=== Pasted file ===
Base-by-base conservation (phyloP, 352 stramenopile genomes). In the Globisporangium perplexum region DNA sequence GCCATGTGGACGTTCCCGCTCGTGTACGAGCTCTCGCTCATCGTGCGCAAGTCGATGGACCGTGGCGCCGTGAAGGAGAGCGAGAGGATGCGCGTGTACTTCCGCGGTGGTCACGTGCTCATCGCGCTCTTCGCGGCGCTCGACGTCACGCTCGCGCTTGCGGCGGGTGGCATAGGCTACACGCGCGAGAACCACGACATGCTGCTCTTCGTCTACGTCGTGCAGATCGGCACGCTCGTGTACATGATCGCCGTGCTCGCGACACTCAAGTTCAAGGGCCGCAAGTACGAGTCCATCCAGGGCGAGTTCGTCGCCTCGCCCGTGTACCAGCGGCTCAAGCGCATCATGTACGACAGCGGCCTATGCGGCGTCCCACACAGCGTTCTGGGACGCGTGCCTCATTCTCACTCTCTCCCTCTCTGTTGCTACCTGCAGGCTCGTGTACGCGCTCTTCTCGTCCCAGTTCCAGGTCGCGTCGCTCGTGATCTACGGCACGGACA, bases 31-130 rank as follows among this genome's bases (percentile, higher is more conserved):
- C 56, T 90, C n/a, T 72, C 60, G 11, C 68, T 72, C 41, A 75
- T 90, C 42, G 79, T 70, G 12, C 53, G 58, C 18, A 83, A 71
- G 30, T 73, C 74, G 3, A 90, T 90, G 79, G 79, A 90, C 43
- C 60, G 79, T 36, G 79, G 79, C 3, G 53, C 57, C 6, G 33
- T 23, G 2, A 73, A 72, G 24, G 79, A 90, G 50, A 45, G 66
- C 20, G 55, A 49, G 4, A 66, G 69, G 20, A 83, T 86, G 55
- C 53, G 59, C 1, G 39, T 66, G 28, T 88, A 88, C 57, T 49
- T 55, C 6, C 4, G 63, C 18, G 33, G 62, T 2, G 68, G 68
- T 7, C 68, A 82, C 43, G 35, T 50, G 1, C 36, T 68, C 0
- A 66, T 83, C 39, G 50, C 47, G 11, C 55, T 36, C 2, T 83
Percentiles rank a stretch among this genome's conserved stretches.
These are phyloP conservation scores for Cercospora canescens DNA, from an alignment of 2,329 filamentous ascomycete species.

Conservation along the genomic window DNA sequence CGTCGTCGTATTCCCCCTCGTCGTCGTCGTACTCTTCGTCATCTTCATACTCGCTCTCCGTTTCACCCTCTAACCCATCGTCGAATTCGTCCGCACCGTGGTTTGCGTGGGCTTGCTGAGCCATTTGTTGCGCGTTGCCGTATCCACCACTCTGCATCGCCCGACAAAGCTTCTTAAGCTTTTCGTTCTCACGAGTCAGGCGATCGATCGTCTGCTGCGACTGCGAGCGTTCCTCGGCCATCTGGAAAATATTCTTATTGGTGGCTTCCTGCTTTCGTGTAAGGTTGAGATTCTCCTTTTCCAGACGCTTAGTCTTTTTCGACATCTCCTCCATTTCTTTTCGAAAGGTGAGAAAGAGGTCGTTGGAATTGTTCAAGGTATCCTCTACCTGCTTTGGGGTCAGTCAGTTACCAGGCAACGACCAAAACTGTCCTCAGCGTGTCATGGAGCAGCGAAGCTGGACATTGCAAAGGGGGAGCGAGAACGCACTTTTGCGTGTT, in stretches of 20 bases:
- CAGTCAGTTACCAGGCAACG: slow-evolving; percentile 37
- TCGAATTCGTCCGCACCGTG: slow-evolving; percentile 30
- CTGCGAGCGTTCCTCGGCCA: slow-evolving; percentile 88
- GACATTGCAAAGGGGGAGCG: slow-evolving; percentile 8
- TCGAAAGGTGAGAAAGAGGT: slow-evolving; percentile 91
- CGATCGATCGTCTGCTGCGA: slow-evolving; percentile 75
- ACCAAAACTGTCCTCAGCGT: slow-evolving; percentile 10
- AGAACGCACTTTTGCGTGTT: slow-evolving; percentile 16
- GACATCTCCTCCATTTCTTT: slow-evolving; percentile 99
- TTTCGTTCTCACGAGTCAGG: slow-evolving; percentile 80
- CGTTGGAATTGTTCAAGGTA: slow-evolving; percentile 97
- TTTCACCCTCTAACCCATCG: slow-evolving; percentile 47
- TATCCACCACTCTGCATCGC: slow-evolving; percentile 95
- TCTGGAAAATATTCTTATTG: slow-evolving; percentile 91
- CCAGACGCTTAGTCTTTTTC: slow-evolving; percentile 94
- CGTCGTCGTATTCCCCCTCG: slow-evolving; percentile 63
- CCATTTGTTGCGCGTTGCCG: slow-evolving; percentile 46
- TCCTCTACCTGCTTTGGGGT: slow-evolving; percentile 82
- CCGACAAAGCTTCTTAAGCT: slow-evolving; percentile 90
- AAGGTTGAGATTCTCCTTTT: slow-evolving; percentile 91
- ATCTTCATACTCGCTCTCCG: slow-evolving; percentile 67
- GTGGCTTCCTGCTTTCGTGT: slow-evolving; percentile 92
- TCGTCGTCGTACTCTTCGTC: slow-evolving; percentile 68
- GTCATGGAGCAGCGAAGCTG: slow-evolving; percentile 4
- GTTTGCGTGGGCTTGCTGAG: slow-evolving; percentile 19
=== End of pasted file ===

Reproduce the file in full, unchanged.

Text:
Base-by-base conservation (phyloP, 352 stramenopile genomes). In the Globisporangium perplexum region DNA sequence GCCATGTGGACGTTCCCGCTCGTGTACGAGCTCTCGCTCATCGTGCGCAAGTCGATGGACCGTGGCGCCGTGAAGGAGAGCGAGAGGATGCGCGTGTACTTCCGCGGTGGTCACGTGCTCATCGCGCTCTTCGCGGCGCTCGACGTCACGCTCGCGCTTGCGGCGGGTGGCATAGGCTACACGCGCGAGAACCACGACATGCTGCTCTTCGTCTACGTCGTGCAGATCGGCACGCTCGTGTACATGATCGCCGTGCTCGCGACACTCAAGTTCAAGGGCCGCAAGTACGAGTCCATCCAGGGCGAGTTCGTCGCCTCGCCCGTGTACCAGCGGCTCAAGCGCATCATGTACGACAGCGGCCTATGCGGCGTCCCACACAGCGTTCTGGGACGCGTGCCTCATTCTCACTCTCTCCCTCTCTGTTGCTACCTGCAGGCTCGTGTACGCGCTCTTCTCGTCCCAGTTCCAGGTCGCGTCGCTCGTGATCTACGGCACGGACA, bases 31-130 rank as follows among this genome's bases (percentile, higher is more conserved):
- C 56, T 90, C n/a, T 72, C 60, G 11, C 68, T 72, C 41, A 75
- T 90, C 42, G 79, T 70, G 12, C 53, G 58, C 18, A 83, A 71
- G 30, T 73, C 74, G 3, A 90, T 90, G 79, G 79, A 90, C 43
- C 60, G 79, T 36, G 79, G 79, C 3, G 53, C 57, C 6, G 33
- T 23, G 2, A 73, A 72, G 24, G 79, A 90, G 50, A 45, G 66
- C 20, G 55, A 49, G 4, A 66, G 69, G 20, A 83, T 86, G 55
- C 53, G 59, C 1, G 39, T 66, G 28, T 88, A 88, C 57, T 49
- T 55, C 6, C 4, G 63, C 18, G 33, G 62, T 2, G 68, G 68
- T 7, C 68, A 82, C 43, G 35, T 50, G 1, C 36, T 68, C 0
- A 66, T 83, C 39, G 50, C 47, G 11, C 55, T 36, C 2, T 83
Percentiles rank a stretch among this genome's conserved stretches.
These are phyloP conservation scores for Cercospora canescens DNA, from an alignment of 2,329 filamentous ascomycete species.

Conservation along the genomic window DNA sequence CGTCGTCGTATTCCCCCTCGTCGTCGTCGTACTCTTCGTCATCTTCATACTCGCTCTCCGTTTCACCCTCTAACCCATCGTCGAATTCGTCCGCACCGTGGTTTGCGTGGGCTTGCTGAGCCATTTGTTGCGCGTTGCCGTATCCACCACTCTGCATCGCCCGACAAAGCTTCTTAAGCTTTTCGTTCTCACGAGTCAGGCGATCGATCGTCTGCTGCGACTGCGAGCGTTCCTCGGCCATCTGGAAAATATTCTTATTGGTGGCTTCCTGCTTTCGTGTAAGGTTGAGATTCTCCTTTTCCAGACGCTTAGTCTTTTTCGACATCTCCTCCATTTCTTTTCGAAAGGTGAGAAAGAGGTCGTTGGAATTGTTCAAGGTATCCTCTACCTGCTTTGGGGTCAGTCAGTTACCAGGCAACGACCAAAACTGTCCTCAGCGTGTCATGGAGCAGCGAAGCTGGACATTGCAAAGGGGGAGCGAGAACGCACTTTTGCGTGTT, in stretches of 20 bases:
- CAGTCAGTTACCAGGCAACG: slow-evolving; percentile 37
- TCGAATTCGTCCGCACCGTG: slow-evolving; percentile 30
- CTGCGAGCGTTCCTCGGCCA: slow-evolving; percentile 88
- GACATTGCAAAGGGGGAGCG: slow-evolving; percentile 8
- TCGAAAGGTGAGAAAGAGGT: slow-evolving; percentile 91
- CGATCGATCGTCTGCTGCGA: slow-evolving; percentile 75
- ACCAAAACTGTCCTCAGCGT: slow-evolving; percentile 10
- AGAACGCACTTTTGCGTGTT: slow-evolving; percentile 16
- GACATCTCCTCCATTTCTTT: slow-evolving; percentile 99
- TTTCGTTCTCACGAGTCAGG: slow-evolving; percentile 80
- CGTTGGAATTGTTCAAGGTA: slow-evolving; percentile 97
- TTTCACCCTCTAACCCATCG: slow-evolving; percentile 47
- TATCCACCACTCTGCATCGC: slow-evolving; percentile 95
- TCTGGAAAATATTCTTATTG: slow-evolving; percentile 91
- CCAGACGCTTAGTCTTTTTC: slow-evolving; percentile 94
- CGTCGTCGTATTCCCCCTCG: slow-evolving; percentile 63
- CCATTTGTTGCGCGTTGCCG: slow-evolving; percentile 46
- TCCTCTACCTGCTTTGGGGT: slow-evolving; percentile 82
- CCGACAAAGCTTCTTAAGCT: slow-evolving; percentile 90
- AAGGTTGAGATTCTCCTTTT: slow-evolving; percentile 91
- ATCTTCATACTCGCTCTCCG: slow-evolving; percentile 67
- GTGGCTTCCTGCTTTCGTGT: slow-evolving; percentile 92
- TCGTCGTCGTACTCTTCGTC: slow-evolving; percentile 68
- GTCATGGAGCAGCGAAGCTG: slow-evolving; percentile 4
- GTTTGCGTGGGCTTGCTGAG: slow-evolving; percentile 19